“It is welcome news that the White House is making progress on reciprocating international public health measures to protect air travelers," said Higgins, who represents the Buffalo and Niagara Falls areas.
"Yet it is inexplicable that no announcement on easing travel restrictions at land ports of entry is being made today since the livelihoods of communities across the Northern Border depend on cross-border commerce."
He said the Canadians' unilateral move to allow vaccinated Americans to cross the border for the last month demonstrated that a safe reopening is possible, saying the United States is overdue to do the same.
U.S. Rep. Lisa McClain, R-Bruce Township, was also frustrated. "If we would just be consistent it would be a lot easier for the American people to swallow," she said. "I’m trying to understand the logic and just don’t see it."
At this time, Canada is ahead of the U.S. in vaccinations, with 69% of its population fully vaccinated and 79% of those ages 12 and older. That's compared with 55% of the U.S. population that's fully vaccinated and 64% of those 12 and up, according to the Centers for Disease Control and Prevention.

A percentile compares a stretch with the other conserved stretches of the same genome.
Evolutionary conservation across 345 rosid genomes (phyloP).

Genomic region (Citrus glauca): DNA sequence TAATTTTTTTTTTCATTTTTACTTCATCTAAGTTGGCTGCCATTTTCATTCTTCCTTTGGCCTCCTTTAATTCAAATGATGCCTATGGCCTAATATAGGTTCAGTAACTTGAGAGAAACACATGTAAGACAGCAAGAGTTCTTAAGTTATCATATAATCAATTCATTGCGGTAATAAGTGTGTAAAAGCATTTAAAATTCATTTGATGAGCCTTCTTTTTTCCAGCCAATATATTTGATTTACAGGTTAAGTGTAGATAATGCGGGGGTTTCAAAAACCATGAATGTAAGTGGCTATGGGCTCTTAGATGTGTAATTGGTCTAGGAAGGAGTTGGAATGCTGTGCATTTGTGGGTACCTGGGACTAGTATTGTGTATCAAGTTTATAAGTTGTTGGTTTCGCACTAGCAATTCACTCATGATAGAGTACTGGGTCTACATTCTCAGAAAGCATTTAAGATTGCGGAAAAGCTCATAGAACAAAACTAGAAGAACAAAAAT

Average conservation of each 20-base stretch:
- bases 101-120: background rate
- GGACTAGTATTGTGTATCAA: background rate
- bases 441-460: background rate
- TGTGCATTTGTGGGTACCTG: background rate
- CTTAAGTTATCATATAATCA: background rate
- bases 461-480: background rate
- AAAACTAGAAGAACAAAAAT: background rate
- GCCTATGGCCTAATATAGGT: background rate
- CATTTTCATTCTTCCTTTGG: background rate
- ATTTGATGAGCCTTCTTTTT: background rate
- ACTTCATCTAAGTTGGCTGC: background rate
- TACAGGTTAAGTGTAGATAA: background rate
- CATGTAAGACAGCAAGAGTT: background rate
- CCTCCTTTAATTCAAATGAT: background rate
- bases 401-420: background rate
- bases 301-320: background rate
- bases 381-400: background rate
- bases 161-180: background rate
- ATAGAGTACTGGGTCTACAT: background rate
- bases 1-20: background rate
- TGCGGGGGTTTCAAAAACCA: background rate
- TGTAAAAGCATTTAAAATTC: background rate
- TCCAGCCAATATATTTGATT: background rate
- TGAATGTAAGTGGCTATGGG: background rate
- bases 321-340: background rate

Homeland Security Secretary Alejandro Mayorkas said this month that the delta variant delayed U.S. plans to reopen the border to Canadians, suggesting that it will happen when public health data show it's safe to do so.
"We had hoped that by now, we would have opened up travel through the ports of entry, but regrettably because of the delta variant, we've been delayed in doing so," Mayorkas told the Buffalo News, acknowledging the effects on border community economies and on family unification.
"We are watching the trajectory of the delta variant here in the United States and are hopeful that we can open up that border as quickly as possible."
The group Let Us Reunite represents thousands of families on both sides of the border pressing the U.S. to make travel exemptions for family members, as Canada did more than a year ago.
"What data suggests that it's safer to travel on a crowded plane than to cross the border in a private car?" the group tweeted in response to Mayorkas' remarks.
Laurie Trautman, director of the Border Policy Research Institute at Western Washington University, is hopeful that the next step for the U.S. after the air travel announcement will be a plan for land and ferry borders.